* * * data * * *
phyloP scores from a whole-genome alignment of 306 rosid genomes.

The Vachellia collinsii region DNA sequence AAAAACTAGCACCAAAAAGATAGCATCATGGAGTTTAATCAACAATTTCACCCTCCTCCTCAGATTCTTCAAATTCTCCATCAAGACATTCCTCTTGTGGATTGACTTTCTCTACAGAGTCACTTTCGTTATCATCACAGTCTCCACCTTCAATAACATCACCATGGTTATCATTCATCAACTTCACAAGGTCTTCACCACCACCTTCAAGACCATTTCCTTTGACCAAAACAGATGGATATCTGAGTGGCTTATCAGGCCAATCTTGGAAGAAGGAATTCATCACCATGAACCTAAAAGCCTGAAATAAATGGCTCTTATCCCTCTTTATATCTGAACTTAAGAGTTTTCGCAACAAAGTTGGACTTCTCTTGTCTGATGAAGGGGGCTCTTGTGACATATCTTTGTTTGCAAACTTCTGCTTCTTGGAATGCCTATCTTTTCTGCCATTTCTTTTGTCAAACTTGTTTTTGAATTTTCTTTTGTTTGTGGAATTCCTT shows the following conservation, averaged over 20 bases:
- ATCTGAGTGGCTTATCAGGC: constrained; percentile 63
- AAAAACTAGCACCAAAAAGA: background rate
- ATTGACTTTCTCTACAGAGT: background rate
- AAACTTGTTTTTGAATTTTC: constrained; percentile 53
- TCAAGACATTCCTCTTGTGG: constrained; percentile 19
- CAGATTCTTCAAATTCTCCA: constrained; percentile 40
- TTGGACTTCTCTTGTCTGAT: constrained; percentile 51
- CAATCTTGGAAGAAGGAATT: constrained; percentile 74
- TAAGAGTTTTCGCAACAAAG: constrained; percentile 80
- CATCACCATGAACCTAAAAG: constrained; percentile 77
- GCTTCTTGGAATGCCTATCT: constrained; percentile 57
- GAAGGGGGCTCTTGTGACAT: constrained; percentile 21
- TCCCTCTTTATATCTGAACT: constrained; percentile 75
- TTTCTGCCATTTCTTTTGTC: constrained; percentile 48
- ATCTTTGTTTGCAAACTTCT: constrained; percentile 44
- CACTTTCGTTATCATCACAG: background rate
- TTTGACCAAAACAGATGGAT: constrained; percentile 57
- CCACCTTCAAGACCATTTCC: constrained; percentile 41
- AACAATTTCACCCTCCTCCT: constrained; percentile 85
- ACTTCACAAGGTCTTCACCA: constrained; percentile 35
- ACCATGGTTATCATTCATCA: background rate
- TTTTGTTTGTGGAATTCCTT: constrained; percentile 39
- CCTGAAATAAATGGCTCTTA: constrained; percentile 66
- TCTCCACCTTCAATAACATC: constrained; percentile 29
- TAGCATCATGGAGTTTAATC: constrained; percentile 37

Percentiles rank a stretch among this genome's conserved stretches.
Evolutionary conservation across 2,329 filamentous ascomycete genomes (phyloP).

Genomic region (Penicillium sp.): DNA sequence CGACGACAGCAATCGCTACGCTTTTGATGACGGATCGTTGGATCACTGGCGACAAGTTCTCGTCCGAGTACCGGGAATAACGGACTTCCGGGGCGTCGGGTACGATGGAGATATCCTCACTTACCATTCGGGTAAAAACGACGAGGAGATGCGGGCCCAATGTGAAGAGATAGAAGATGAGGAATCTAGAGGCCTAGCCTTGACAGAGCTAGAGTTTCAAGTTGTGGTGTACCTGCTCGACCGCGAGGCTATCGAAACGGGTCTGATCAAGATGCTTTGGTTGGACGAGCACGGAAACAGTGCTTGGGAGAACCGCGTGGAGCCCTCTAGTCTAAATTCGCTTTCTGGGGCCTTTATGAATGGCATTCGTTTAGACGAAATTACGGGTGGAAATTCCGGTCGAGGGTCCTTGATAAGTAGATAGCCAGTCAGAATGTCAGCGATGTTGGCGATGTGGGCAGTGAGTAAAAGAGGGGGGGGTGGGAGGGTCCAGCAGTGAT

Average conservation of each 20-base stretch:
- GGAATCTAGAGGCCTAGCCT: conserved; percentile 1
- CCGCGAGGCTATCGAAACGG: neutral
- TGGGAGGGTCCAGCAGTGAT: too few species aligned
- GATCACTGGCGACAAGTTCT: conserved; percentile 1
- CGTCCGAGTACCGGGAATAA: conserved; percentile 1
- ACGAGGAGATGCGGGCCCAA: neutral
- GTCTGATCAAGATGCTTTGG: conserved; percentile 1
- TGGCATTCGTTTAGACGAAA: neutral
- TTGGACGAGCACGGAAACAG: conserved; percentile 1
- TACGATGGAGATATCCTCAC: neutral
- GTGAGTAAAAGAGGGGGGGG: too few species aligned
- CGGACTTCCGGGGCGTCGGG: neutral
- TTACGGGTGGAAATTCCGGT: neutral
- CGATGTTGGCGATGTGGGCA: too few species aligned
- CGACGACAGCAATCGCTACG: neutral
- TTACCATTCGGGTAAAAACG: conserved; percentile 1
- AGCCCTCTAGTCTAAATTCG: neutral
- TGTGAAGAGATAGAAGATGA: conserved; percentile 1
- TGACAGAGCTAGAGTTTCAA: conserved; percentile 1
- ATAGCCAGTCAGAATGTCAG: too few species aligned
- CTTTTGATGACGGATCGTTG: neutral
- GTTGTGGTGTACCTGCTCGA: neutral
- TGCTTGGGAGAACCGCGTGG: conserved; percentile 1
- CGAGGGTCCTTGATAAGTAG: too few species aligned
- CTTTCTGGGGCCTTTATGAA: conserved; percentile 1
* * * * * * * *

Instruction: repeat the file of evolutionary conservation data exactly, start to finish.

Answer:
phyloP scores from a whole-genome alignment of 306 rosid genomes.

The Vachellia collinsii region DNA sequence AAAAACTAGCACCAAAAAGATAGCATCATGGAGTTTAATCAACAATTTCACCCTCCTCCTCAGATTCTTCAAATTCTCCATCAAGACATTCCTCTTGTGGATTGACTTTCTCTACAGAGTCACTTTCGTTATCATCACAGTCTCCACCTTCAATAACATCACCATGGTTATCATTCATCAACTTCACAAGGTCTTCACCACCACCTTCAAGACCATTTCCTTTGACCAAAACAGATGGATATCTGAGTGGCTTATCAGGCCAATCTTGGAAGAAGGAATTCATCACCATGAACCTAAAAGCCTGAAATAAATGGCTCTTATCCCTCTTTATATCTGAACTTAAGAGTTTTCGCAACAAAGTTGGACTTCTCTTGTCTGATGAAGGGGGCTCTTGTGACATATCTTTGTTTGCAAACTTCTGCTTCTTGGAATGCCTATCTTTTCTGCCATTTCTTTTGTCAAACTTGTTTTTGAATTTTCTTTTGTTTGTGGAATTCCTT shows the following conservation, averaged over 20 bases:
- ATCTGAGTGGCTTATCAGGC: constrained; percentile 63
- AAAAACTAGCACCAAAAAGA: background rate
- ATTGACTTTCTCTACAGAGT: background rate
- AAACTTGTTTTTGAATTTTC: constrained; percentile 53
- TCAAGACATTCCTCTTGTGG: constrained; percentile 19
- CAGATTCTTCAAATTCTCCA: constrained; percentile 40
- TTGGACTTCTCTTGTCTGAT: constrained; percentile 51
- CAATCTTGGAAGAAGGAATT: constrained; percentile 74
- TAAGAGTTTTCGCAACAAAG: constrained; percentile 80
- CATCACCATGAACCTAAAAG: constrained; percentile 77
- GCTTCTTGGAATGCCTATCT: constrained; percentile 57
- GAAGGGGGCTCTTGTGACAT: constrained; percentile 21
- TCCCTCTTTATATCTGAACT: constrained; percentile 75
- TTTCTGCCATTTCTTTTGTC: constrained; percentile 48
- ATCTTTGTTTGCAAACTTCT: constrained; percentile 44
- CACTTTCGTTATCATCACAG: background rate
- TTTGACCAAAACAGATGGAT: constrained; percentile 57
- CCACCTTCAAGACCATTTCC: constrained; percentile 41
- AACAATTTCACCCTCCTCCT: constrained; percentile 85
- ACTTCACAAGGTCTTCACCA: constrained; percentile 35
- ACCATGGTTATCATTCATCA: background rate
- TTTTGTTTGTGGAATTCCTT: constrained; percentile 39
- CCTGAAATAAATGGCTCTTA: constrained; percentile 66
- TCTCCACCTTCAATAACATC: constrained; percentile 29
- TAGCATCATGGAGTTTAATC: constrained; percentile 37

Percentiles rank a stretch among this genome's conserved stretches.
Evolutionary conservation across 2,329 filamentous ascomycete genomes (phyloP).

Genomic region (Penicillium sp.): DNA sequence CGACGACAGCAATCGCTACGCTTTTGATGACGGATCGTTGGATCACTGGCGACAAGTTCTCGTCCGAGTACCGGGAATAACGGACTTCCGGGGCGTCGGGTACGATGGAGATATCCTCACTTACCATTCGGGTAAAAACGACGAGGAGATGCGGGCCCAATGTGAAGAGATAGAAGATGAGGAATCTAGAGGCCTAGCCTTGACAGAGCTAGAGTTTCAAGTTGTGGTGTACCTGCTCGACCGCGAGGCTATCGAAACGGGTCTGATCAAGATGCTTTGGTTGGACGAGCACGGAAACAGTGCTTGGGAGAACCGCGTGGAGCCCTCTAGTCTAAATTCGCTTTCTGGGGCCTTTATGAATGGCATTCGTTTAGACGAAATTACGGGTGGAAATTCCGGTCGAGGGTCCTTGATAAGTAGATAGCCAGTCAGAATGTCAGCGATGTTGGCGATGTGGGCAGTGAGTAAAAGAGGGGGGGGTGGGAGGGTCCAGCAGTGAT

Average conservation of each 20-base stretch:
- GGAATCTAGAGGCCTAGCCT: conserved; percentile 1
- CCGCGAGGCTATCGAAACGG: neutral
- TGGGAGGGTCCAGCAGTGAT: too few species aligned
- GATCACTGGCGACAAGTTCT: conserved; percentile 1
- CGTCCGAGTACCGGGAATAA: conserved; percentile 1
- ACGAGGAGATGCGGGCCCAA: neutral
- GTCTGATCAAGATGCTTTGG: conserved; percentile 1
- TGGCATTCGTTTAGACGAAA: neutral
- TTGGACGAGCACGGAAACAG: conserved; percentile 1
- TACGATGGAGATATCCTCAC: neutral
- GTGAGTAAAAGAGGGGGGGG: too few species aligned
- CGGACTTCCGGGGCGTCGGG: neutral
- TTACGGGTGGAAATTCCGGT: neutral
- CGATGTTGGCGATGTGGGCA: too few species aligned
- CGACGACAGCAATCGCTACG: neutral
- TTACCATTCGGGTAAAAACG: conserved; percentile 1
- AGCCCTCTAGTCTAAATTCG: neutral
- TGTGAAGAGATAGAAGATGA: conserved; percentile 1
- TGACAGAGCTAGAGTTTCAA: conserved; percentile 1
- ATAGCCAGTCAGAATGTCAG: too few species aligned
- CTTTTGATGACGGATCGTTG: neutral
- GTTGTGGTGTACCTGCTCGA: neutral
- TGCTTGGGAGAACCGCGTGG: conserved; percentile 1
- CGAGGGTCCTTGATAAGTAG: too few species aligned
- CTTTCTGGGGCCTTTATGAA: conserved; percentile 1